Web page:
Over the weekend I was fortunate enough to get a pass to the Carmel Authors & Ideas Festival, so I shoved other work aside and attended most of it. Just to get it out of my system (and because it's on topic) I want to comment briefly on Shelby Steele's few minutes of fame on Sunday morning as one of the speakers.
From my comments elsewhere you may be aware that I'm not a fan and I don't think he makes sound arguments, but I went to as many of the main hall events as I could, and I would have had to walk out in an obvious way to miss his portion. He was embedded on Sunday morning between Frances Dinkelspiel and Richard Lederer, a useful juxtaposition, as we needed Lederer's life- and language-affirming humor to recover.
There were no surprises, except perhaps Steele's lack of preparation for the specific audience. Oh, he had brought notes, but I had the distinct sense he was mentally phoning it in, as he wasn't really in tune with the program or what had preceded him over the previous day and a half. Y'see, most of the authors were around all weekend, mingling with the readers (that's us) and attending each others' presentations. The authors appearing later often adjusted their remarks accordingly, making it a very "organic" weekend. Steele was one of the several who basically showed up, made canned remarks, and quickly disappeared.
This is coming out to be mostly about the content of Steele's character and not the color of his remarks. Well, point taken. He didn't say anything I hadn't heard from him before. OK, one exception. He claimed that the Holocaust was worse than the genocide in Rwanda not because of the number of people killed, but because of the high state of the German civilization. Apparently the Germans should have known better. No argument on that, but he left the implication that Rwandans didn't or couldn't know better. I'm not sure where he was going with this except to give a broad outline of the kind of things he believed-- Western civilization good, others not so much.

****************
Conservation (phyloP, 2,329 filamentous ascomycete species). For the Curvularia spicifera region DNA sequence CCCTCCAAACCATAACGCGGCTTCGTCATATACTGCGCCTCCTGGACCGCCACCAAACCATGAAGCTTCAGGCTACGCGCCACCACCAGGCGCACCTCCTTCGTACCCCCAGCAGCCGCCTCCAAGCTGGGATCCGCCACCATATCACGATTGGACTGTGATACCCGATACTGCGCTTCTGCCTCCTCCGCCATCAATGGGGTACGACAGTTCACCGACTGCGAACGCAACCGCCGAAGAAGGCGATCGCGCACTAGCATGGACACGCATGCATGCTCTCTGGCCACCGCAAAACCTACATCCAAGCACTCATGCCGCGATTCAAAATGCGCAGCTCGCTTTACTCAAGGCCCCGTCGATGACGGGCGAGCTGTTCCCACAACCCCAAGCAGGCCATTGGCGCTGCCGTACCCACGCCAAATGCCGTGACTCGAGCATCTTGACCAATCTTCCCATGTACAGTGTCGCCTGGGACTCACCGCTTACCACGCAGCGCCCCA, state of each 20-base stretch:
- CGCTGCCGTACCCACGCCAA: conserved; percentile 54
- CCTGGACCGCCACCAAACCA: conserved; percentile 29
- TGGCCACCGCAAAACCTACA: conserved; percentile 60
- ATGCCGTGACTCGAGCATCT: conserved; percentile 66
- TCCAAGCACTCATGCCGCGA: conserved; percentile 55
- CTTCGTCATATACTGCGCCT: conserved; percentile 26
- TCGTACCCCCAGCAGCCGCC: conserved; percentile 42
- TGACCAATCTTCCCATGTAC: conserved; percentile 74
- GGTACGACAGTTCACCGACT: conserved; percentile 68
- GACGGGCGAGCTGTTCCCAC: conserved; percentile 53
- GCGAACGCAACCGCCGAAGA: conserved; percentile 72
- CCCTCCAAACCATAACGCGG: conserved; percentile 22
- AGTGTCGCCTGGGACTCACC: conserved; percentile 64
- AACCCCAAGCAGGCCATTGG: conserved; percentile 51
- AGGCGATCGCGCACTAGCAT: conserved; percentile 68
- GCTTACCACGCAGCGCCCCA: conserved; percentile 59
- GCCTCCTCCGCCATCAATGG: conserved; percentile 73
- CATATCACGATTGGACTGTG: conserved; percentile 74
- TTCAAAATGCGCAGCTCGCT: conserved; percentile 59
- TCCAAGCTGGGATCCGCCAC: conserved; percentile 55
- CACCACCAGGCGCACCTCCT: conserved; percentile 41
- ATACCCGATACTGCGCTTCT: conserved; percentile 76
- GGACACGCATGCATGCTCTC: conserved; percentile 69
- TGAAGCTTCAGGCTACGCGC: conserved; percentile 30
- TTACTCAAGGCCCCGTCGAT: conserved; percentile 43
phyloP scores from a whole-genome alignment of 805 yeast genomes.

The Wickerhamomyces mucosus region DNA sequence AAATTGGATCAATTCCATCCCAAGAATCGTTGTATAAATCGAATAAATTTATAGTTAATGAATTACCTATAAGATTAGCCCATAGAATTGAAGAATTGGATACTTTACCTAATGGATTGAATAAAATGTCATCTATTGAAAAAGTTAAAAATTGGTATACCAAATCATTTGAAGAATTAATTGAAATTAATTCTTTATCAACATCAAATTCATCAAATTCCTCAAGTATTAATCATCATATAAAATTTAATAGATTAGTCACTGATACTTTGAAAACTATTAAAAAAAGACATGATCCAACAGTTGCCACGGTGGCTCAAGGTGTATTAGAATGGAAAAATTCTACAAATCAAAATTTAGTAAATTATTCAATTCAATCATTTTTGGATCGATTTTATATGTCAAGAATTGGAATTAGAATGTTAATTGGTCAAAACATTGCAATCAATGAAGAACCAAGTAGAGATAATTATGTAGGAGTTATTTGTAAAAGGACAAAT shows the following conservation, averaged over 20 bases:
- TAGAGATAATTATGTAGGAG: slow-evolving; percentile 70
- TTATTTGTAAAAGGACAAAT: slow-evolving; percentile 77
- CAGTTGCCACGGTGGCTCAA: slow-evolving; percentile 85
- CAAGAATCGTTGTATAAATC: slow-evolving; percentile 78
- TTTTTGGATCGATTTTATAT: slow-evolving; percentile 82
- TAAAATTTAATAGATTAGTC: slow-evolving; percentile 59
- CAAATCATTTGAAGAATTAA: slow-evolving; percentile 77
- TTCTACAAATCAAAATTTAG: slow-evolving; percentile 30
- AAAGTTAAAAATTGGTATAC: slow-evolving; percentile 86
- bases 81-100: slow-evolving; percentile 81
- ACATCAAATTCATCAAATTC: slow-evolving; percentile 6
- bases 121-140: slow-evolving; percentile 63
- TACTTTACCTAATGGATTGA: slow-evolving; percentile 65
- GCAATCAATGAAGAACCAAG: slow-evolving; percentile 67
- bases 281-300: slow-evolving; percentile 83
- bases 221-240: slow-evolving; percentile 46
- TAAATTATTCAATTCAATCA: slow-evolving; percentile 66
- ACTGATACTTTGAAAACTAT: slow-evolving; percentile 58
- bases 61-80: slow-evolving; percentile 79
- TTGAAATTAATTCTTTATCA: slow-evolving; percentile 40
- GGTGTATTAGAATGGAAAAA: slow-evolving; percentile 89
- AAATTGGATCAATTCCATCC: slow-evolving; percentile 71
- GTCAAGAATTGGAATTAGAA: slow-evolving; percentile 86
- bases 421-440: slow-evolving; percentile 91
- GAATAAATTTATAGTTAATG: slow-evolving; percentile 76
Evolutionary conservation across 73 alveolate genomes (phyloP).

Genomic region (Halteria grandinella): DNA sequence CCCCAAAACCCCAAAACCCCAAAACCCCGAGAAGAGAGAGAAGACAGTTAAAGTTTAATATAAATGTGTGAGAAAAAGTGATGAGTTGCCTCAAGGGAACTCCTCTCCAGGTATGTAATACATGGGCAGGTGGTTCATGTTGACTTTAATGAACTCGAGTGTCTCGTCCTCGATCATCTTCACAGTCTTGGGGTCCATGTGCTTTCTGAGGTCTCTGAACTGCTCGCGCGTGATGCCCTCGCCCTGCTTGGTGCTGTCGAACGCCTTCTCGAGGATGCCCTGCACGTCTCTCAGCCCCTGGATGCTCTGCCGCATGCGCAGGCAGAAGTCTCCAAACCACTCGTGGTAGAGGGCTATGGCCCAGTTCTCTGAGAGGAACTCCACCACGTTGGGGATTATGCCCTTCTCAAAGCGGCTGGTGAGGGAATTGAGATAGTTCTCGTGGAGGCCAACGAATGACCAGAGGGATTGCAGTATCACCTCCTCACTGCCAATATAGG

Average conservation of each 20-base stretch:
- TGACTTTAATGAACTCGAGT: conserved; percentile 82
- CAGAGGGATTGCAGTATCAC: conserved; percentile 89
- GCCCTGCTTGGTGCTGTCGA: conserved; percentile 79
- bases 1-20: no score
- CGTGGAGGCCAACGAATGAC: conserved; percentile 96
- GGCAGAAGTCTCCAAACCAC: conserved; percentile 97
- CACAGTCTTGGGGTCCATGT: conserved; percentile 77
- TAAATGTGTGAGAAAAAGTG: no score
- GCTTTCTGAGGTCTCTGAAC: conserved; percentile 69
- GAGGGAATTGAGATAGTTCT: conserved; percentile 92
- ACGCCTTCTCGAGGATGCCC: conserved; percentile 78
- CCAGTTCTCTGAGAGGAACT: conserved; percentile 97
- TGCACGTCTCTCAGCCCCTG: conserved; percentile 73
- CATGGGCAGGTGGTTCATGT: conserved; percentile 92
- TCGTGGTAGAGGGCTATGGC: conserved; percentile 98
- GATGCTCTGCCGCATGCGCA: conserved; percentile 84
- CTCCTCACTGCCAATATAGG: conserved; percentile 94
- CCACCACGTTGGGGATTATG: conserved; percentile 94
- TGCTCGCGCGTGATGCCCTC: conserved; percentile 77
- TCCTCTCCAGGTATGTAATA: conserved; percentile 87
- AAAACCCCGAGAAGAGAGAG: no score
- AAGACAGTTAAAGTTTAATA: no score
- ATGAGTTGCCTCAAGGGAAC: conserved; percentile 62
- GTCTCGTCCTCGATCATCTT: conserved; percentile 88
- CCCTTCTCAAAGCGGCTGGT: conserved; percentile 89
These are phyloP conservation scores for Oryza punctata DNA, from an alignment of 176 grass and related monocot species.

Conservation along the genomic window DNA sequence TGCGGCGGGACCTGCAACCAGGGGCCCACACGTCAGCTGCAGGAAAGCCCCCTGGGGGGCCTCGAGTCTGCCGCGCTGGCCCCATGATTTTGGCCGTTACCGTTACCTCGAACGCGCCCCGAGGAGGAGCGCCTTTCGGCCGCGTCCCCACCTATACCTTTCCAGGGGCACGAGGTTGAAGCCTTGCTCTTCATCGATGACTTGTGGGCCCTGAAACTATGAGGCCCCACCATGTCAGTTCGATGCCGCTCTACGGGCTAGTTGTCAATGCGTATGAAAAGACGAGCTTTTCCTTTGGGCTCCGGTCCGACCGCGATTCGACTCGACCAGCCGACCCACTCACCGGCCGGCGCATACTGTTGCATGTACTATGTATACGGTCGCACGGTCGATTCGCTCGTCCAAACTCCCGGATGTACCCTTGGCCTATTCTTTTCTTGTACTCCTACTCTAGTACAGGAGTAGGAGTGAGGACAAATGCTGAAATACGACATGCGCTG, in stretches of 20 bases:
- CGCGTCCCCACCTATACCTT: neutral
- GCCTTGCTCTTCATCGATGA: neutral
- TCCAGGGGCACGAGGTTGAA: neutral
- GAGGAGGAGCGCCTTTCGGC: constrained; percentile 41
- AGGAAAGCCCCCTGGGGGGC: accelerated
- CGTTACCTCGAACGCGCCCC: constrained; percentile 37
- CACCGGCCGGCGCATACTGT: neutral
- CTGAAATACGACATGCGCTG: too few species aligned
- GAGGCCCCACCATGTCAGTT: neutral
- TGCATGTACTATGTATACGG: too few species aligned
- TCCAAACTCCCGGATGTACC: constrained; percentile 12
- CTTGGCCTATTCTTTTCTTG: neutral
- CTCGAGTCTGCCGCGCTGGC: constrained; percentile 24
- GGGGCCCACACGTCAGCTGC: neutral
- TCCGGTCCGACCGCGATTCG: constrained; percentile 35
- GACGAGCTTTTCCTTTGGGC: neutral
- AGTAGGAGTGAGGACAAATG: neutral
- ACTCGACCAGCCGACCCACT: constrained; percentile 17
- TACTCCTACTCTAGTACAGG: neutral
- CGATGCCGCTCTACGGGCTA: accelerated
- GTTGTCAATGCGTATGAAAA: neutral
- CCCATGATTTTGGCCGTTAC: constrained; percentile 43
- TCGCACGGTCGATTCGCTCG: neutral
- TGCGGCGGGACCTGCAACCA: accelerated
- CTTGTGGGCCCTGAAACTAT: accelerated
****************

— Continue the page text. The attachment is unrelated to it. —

His theme otherwise was to attempt to make the case that conservatives are unfairly stigmatized (his word) by nasty liberals who keep dragging down the conversation on current issues by bringing up historic injustices (e.g. racism) and associating otherwise fine citizens with them. I think that's a fair summary of his focus. He also blamed Great Society programs for just about everything he could: Welfare broke the black family. Busing broke the public education system. Etc. My eyes glazed over.
Now, you might think he set race relations back two steps just by being black and talking this way to the mostly white, somewhat tony audience. In a way, I think we only regressed one step. This was not a friendly, conservative audience à la the usual at Hoover Institution gatherings. I'd guess most of it wasn't that kind of conservative. Sure, everyone was well-dressed and well-spoken (like Obama on vacation) and skewed older, but there was only mild, polite applause when he was done. And there was some tension in the room.
And on the next break, after the well-scheduled Richard Lederer, two people came up to me separately, each somewhat appalled, to ask what I thought of Steele. I used the words disingenuous and ill-formed a lot and did not curse. Two others checked with me later.